The only meaningful, large scale contribution to combating Russian disinformation was done very recently. On February 6, 2020, Newsweek obtained documents from the U.S. Department of Defense which revealed that the United States Cyber Command (USCYBERCOM) has been, “tracking disinformation campaigns promulgated by accounts operated by – or attributable to – the Russian government…U.S. Army North [a theater level army force] is tracking the “information warfare” on Twitter, including the accounts of Sputnik, RT (formerly known as Russia Today), the Ministry of Defense-owned Channel Zvezda, and Russia, English, Spanish, French, German, and Turkish language profiles operated by those outlets,”.[27] While the command’s intent is to document disinformation about Coronavirus, it is understandable and reasonable to believe that the military is engaging in this activity in order to prepare themselves for potential Russian interference in the 2020 election (with the article making that assumption too).

            It is apparent that America is defenseless against these kind of attacks. With cyberwarfare and information warfare becoming more apparent as a means of confusing the populace and influencing U.S. political elections (which in turn influence domestic and foreign policy, U.S. global standing, and various other forms of government), it is evident that a strong force against such action is in dire need. Beyond an attempt at developing a federal task force to combat IW, the U.S. federal government has taken little action, while the only state action taken has predominantly been against media literacy and promoting education within public schools.[28] The fact that there have been no U.S. legal statutes passed combating troll farms, sites that push false stories or fake news that are detrimental nor has there been a group like what the State Department envisioned shows how unprepared the U.S. is to defend against these types of activities. Despite the lack of government action, many former government officials and those who are experienced in cybersecurity, counterintelligence, and the private industry are coming forward with ideas that mirror what I have mentioned on how to defend against such action.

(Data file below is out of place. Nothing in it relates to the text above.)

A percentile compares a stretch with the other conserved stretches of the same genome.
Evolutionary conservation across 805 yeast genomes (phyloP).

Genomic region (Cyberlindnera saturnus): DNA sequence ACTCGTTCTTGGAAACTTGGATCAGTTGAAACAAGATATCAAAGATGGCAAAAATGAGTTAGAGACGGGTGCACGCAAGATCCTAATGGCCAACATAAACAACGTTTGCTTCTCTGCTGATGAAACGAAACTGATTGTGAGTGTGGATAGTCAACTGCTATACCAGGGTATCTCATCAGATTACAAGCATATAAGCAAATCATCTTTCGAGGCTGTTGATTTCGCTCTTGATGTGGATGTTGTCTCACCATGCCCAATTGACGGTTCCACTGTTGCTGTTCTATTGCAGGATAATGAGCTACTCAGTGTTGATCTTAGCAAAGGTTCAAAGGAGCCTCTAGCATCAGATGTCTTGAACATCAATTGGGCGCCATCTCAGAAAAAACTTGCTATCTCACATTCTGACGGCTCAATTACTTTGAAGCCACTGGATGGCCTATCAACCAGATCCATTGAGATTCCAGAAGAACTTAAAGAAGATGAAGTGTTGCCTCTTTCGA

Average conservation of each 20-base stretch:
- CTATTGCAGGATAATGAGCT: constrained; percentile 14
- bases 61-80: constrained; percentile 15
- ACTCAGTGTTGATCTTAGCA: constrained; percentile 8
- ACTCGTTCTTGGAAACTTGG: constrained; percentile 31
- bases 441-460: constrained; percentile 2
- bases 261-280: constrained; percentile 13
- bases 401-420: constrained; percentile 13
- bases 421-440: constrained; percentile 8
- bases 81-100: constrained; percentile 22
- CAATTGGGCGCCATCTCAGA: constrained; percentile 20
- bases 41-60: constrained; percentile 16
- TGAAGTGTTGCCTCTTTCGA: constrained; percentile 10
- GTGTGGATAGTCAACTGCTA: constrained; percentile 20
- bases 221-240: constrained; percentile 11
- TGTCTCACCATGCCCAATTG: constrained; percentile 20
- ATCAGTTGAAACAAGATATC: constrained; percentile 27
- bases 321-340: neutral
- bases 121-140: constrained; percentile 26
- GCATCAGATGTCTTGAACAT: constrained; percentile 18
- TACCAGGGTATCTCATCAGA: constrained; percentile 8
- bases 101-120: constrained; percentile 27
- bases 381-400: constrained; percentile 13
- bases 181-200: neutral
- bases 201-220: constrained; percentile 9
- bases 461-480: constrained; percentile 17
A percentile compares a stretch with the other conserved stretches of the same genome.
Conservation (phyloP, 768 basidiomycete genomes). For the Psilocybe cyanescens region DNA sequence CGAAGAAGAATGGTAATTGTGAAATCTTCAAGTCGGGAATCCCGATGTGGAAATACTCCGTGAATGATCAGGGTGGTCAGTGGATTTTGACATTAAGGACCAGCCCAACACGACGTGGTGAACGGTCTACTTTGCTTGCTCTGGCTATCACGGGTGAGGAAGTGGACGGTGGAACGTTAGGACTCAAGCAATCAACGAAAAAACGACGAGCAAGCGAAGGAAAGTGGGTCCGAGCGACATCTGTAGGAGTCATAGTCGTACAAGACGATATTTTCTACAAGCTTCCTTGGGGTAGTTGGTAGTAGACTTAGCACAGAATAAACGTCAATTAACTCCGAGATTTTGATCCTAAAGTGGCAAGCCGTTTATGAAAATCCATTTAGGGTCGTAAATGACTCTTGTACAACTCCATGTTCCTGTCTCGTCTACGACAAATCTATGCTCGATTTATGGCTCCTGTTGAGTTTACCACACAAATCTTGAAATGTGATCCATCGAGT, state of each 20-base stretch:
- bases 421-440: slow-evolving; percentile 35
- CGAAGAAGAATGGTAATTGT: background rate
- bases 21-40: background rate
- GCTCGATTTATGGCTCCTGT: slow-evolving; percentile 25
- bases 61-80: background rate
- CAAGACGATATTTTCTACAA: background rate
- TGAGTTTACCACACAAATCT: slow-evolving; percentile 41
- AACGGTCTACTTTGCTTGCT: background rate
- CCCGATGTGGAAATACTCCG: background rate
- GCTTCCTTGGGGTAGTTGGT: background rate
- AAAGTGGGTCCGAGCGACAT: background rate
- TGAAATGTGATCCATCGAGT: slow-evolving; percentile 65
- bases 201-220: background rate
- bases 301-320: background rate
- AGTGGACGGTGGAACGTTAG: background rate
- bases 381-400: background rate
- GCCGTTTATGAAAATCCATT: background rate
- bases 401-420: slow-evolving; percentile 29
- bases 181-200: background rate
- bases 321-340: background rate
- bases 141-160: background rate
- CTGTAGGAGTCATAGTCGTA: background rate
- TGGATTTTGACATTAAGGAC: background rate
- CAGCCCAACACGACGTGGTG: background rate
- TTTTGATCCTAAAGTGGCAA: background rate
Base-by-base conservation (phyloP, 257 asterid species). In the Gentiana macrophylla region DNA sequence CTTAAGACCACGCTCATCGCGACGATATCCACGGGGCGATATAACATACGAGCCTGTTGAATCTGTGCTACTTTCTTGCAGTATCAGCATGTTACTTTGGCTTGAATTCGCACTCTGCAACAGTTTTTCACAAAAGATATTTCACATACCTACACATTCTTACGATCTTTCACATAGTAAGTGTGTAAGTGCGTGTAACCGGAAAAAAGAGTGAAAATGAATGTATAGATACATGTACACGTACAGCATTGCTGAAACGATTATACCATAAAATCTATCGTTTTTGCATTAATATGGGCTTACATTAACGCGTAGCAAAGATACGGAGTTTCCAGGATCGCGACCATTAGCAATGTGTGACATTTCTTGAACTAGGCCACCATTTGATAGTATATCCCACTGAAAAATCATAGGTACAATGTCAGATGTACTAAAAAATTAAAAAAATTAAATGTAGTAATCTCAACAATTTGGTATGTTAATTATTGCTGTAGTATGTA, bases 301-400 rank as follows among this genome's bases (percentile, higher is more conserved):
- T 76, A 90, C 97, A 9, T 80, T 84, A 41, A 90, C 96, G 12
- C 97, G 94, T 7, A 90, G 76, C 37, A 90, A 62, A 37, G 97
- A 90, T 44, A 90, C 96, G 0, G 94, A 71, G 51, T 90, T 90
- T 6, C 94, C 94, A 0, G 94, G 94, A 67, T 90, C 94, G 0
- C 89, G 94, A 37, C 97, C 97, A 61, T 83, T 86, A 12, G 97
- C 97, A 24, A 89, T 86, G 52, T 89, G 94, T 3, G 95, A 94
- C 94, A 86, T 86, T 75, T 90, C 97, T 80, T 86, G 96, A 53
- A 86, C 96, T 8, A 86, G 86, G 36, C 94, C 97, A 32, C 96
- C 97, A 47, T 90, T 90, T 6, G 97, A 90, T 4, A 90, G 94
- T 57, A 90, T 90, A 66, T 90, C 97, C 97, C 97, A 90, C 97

Methods Against IW

            There have been many recommendations on how the U.S. should combat IW, with one of the first texts recommending an improved and unified command against IW being written by the previously mentioned U.S. Air Force Major Mary Gillam at the Air Command and Staff College. The Major writes, “First, there must be a more concentrated effort on the part of DOD to integrate all IW activities...there needs to be a conduit that brings all of these individual efforts together to produce a overall joint synergistic IW strategy…Secondly, education of our Armed Forces to the vulnerabilities inherent in the conduct of information transmission and reception remains a number one priority…Educating the populace on computer hacking techniques will aid in combat the IW threat in the 21st century…Thirdly, combatant commanders must incorporate IW into their major exercise schedule…Fourth, implementing simple protective countermeasures would eliminate many of the simple invasions that have occurred…[Fifth] risk assessments must be made to determine what information requires protecting…Finally, from a national perspective, there must be more done to resolve the legal dilemmas involving the prosecution of IW criminals,”.[29]